If the aliens have discovered that biological things are better in many ways than mechanical things, and they responded by designing everything to be biological with some few exceptions, they would be accustomed to doing all their design work in the framework of biology. How to you want an organism to look and work to perform some certain task? And then how to arrange for the ontogeny, is a seed enough, or is there something more advanced, like a multi-genetic combination – several different but compatible cells that together grow to produce what is wanted?

This means they would design the ship to be the same as their cities’ infrastructure, biological. When we think of a spaceship hull, we think of some steel structure, and have to worry about embrittlement from the particles that the ship rams into going at a fractional light speed. If the hull was just bark or something like it, and it was renewed automatically periodically, there would be less worry about it fracturing and shattering into pieces, endangering the innards of the ship. Maybe there would be multiple layers there, with a growing layer and a static layer. Perhaps there would be organisms that swept over it, consuming the outermost layer and bringing it back into the ship for recycling.

A nomadic ship is like a city, just with no gravity but propulsion engines instead. To keep the crew alive and happy, the same functions need to be performed. If the aliens can engineer a city which is 50% biological, or 90%, or even more, they could do something similar for a starship. No one would think of propulsors capable of accelerating a starship to some fraction of light speed as biological, at least no one on Earth. No one would think of a power plant, either fission or fusion, as biological. These parts of the ship would have to be mechanical, and undergo the types of maintenance and repairs that are most familiar to us. Conceivably there could be organisms that do the repairs, perhaps some beings that are largely immune to radiation and could survive it for long enough to do whatever was necessary. Alternatively, there could be multiples of each of these, multiple propulsors and multiple power plants, and there would be reliability in the numbers, and no repairs done in interstellar space, but only when orbiting some asteroid in some solar system where there are material sources for things that have to be replaced.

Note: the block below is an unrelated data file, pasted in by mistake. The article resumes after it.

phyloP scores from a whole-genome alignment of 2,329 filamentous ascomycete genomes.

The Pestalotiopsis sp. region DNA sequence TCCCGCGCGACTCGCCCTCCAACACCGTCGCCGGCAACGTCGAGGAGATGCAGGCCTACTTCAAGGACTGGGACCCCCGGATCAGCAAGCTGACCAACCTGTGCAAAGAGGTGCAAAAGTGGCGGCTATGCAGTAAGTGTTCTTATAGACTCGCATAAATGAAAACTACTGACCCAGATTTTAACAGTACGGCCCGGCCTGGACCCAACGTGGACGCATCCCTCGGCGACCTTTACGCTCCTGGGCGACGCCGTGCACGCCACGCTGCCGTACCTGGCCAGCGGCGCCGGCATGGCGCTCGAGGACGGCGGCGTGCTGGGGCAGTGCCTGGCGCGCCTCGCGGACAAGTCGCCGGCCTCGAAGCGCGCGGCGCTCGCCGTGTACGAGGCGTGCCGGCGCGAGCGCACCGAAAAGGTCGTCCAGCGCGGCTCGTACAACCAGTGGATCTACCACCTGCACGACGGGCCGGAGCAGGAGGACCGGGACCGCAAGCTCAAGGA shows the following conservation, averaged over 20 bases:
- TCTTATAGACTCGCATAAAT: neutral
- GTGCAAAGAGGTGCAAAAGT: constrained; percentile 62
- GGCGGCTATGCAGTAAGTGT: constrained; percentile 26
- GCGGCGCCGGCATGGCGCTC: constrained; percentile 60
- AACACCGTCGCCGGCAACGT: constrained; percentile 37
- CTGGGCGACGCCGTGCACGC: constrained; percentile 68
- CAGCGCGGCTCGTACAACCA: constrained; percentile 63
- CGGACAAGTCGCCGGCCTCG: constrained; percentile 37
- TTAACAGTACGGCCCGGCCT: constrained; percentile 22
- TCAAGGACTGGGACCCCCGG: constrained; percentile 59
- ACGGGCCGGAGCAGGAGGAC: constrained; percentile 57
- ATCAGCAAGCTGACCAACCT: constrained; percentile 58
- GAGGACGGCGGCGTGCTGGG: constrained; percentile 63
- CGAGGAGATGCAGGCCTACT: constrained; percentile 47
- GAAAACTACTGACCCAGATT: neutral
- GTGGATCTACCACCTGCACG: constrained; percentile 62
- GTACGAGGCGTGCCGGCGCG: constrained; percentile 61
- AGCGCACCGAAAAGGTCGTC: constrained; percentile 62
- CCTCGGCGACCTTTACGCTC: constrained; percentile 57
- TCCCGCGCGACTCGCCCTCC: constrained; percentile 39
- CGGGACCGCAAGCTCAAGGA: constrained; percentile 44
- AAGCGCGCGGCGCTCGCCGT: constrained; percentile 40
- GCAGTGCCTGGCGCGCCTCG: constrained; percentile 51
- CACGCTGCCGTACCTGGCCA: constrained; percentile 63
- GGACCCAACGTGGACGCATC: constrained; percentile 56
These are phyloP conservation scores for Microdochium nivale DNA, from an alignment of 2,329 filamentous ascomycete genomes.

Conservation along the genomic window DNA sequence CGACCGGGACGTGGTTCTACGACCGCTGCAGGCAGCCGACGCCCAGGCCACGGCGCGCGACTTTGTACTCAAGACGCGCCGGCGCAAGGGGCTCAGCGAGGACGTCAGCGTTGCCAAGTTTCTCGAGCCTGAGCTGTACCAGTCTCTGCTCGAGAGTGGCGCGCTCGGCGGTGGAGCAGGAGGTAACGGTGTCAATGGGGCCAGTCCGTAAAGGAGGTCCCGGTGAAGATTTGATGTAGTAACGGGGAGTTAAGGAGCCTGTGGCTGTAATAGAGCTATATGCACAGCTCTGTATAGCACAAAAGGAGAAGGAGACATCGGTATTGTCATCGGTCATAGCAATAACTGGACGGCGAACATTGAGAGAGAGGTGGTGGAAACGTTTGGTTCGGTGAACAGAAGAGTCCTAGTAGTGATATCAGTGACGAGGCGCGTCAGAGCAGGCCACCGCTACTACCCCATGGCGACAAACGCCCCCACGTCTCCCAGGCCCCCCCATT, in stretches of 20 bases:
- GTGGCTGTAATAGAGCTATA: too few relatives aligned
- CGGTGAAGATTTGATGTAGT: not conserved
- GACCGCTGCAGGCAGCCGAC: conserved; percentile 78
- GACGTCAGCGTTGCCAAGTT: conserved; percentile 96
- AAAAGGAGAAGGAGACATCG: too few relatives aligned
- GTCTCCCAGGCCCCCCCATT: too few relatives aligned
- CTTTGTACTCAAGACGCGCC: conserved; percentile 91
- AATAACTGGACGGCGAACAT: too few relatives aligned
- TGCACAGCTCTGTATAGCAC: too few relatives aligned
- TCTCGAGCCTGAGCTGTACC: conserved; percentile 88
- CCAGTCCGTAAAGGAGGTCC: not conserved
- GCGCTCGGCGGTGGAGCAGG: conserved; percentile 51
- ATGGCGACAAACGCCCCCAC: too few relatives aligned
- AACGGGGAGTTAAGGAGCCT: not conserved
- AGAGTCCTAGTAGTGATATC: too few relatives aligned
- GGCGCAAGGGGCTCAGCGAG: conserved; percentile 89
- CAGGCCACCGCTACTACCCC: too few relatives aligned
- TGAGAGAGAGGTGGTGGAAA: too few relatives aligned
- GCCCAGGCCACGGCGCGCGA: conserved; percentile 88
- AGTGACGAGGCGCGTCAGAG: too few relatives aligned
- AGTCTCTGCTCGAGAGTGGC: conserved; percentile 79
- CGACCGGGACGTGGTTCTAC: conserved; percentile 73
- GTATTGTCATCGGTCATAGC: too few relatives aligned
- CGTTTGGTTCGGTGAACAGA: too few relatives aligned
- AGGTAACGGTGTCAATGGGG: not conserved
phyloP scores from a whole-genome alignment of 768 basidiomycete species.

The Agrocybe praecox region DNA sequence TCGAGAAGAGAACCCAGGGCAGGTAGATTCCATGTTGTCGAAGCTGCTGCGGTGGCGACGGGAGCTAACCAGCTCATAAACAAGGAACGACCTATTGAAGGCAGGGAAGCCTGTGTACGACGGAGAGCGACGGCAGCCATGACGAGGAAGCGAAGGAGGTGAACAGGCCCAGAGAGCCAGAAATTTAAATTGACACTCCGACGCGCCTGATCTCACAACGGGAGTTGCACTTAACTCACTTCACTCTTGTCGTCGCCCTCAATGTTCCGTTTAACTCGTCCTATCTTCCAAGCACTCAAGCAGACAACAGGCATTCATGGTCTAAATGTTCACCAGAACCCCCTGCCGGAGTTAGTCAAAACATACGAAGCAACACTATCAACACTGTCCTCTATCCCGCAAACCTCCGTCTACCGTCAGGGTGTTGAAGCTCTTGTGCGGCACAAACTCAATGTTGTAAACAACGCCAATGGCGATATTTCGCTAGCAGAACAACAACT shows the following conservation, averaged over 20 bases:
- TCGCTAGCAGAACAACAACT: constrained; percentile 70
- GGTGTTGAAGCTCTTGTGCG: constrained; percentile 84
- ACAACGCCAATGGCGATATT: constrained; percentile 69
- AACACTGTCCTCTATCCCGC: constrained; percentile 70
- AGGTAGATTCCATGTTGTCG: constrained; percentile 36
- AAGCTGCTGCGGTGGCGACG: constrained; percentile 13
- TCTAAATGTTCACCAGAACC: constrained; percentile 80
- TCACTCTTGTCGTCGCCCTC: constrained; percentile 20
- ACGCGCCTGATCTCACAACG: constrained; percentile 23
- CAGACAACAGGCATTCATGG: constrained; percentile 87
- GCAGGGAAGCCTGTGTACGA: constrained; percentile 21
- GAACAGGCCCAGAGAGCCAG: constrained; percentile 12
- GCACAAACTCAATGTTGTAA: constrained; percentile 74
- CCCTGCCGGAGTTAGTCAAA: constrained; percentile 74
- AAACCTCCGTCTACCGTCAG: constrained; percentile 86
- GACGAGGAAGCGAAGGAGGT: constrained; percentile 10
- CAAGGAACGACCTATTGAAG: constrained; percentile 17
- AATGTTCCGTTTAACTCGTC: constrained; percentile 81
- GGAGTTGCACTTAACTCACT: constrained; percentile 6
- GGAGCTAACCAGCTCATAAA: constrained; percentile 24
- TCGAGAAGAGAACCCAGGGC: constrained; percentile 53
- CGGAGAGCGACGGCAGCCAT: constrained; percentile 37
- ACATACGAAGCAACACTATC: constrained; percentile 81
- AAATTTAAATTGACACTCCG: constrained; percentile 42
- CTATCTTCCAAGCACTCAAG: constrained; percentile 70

A nomadic ship doesn’t just have to survive the voyage though space, it has to carry with it the capability of gobbling up whatever resources, including energy sources, that it needs when it parks somewhere in a solar system. This may mean small shuttle vessels able to go down to an asteroid with 0.01 g maximum, and dig out something from the rock there. These small vessels might be designed and grown in the same way the mother ship was, largely biological, with some power and propulsor pieces somehow bonded to the rest of the ship.

Just how visible would a nomadic ship in our own solar system be, for example if it was parked, consuming an asteroid? If it was biological, the albedo of the bark-like outer surface might be low. It might have a thermal signature showing about the same temperature as nearby asteroids. There might be insufficient separation between the asteroid and the ship to show up on most observations, or alternatively, the ship could simply dock down on the asteroid, with no use of shuttles. This would be invisible to us at this time, unless we were lucky enough to have one of our space probes going by the asteroid and noticing this funny thing protruding on one side of it. We do take pictures of many larger asteroids using high power telescopes, but so far, no one has noticed anything looking anything like an alien ship. Perhaps next year?